Despite the spate of technological transformations and permutations that we in the West encounter each passing year; despite hyperbolic exclamations about technologies to revolutionize our lives, our relationships, and our world, even the state-of-the-art soon becomes quotidian. Perhaps humans adapt too well to change, to original and remarkable situations and devices. Because people adapt[1] so quickly, and with seeming ease and aplomb—we might even perceive societal pressure to do so as new technologies become imbedded in, for example, our professions, like electronic mail[2]–emerging technologies do not appear to herald much more than a need to purchase them, or incorporate them into daily life. The most recent handheld computers (nee cellular/mobile phones), packed with innovative features, become obsolete within a matter of years—if not months.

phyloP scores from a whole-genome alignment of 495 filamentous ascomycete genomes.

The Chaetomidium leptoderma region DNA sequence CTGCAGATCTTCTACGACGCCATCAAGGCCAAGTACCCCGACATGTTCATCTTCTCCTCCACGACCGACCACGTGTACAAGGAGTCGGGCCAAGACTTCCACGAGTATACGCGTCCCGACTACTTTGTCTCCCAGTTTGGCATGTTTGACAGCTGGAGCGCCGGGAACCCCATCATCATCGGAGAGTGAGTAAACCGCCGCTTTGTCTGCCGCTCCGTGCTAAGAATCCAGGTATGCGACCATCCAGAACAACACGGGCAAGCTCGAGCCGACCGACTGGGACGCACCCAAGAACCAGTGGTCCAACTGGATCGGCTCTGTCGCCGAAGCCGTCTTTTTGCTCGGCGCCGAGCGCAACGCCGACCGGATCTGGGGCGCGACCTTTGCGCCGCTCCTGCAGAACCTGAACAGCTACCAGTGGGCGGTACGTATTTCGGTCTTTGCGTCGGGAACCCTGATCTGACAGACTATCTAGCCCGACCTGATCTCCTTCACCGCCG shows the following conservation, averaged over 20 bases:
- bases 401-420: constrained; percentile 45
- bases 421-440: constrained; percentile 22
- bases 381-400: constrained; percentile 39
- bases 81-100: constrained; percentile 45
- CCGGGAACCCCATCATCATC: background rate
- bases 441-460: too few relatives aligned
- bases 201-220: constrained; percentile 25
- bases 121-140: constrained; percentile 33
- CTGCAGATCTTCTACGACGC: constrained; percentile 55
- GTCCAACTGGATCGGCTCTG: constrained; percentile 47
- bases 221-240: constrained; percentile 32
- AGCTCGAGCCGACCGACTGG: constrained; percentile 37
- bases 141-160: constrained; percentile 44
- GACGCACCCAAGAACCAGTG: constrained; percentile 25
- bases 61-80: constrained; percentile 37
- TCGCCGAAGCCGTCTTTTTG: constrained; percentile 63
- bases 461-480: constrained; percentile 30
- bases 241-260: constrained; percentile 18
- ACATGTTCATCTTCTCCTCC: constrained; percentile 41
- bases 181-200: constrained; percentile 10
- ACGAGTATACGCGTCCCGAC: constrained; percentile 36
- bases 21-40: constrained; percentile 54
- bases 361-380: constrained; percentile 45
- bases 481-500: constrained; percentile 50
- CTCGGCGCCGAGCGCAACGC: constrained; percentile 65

Our technologies teach us to expect such novelty from them, and they do not often disappoint in that regard. We learn from them to embrace modifications. More, we learn to seek out change lest we succumb to the boredom and monotony that results from engagement with the same old technologies, the same relationships we have already experienced. Somewhat counterintuitively, however, we often think that the technologies themselves will transform us and that we need only participate by, for instance, buying the product. The epigraph from Katherine Hayles (1999) reminds us that conceptions of the human should evoke ideas of heterogeneous entities, hybrid entities that depend on each other. To understand the human is to understand technologies: changes to the latter often require alterations to our own bodies, perceptions, and perspectives. The posthuman is embedded in a world of technologies, among other things. Discussions of agency or cognition, for instance, must account for these other things as co-constituting each other.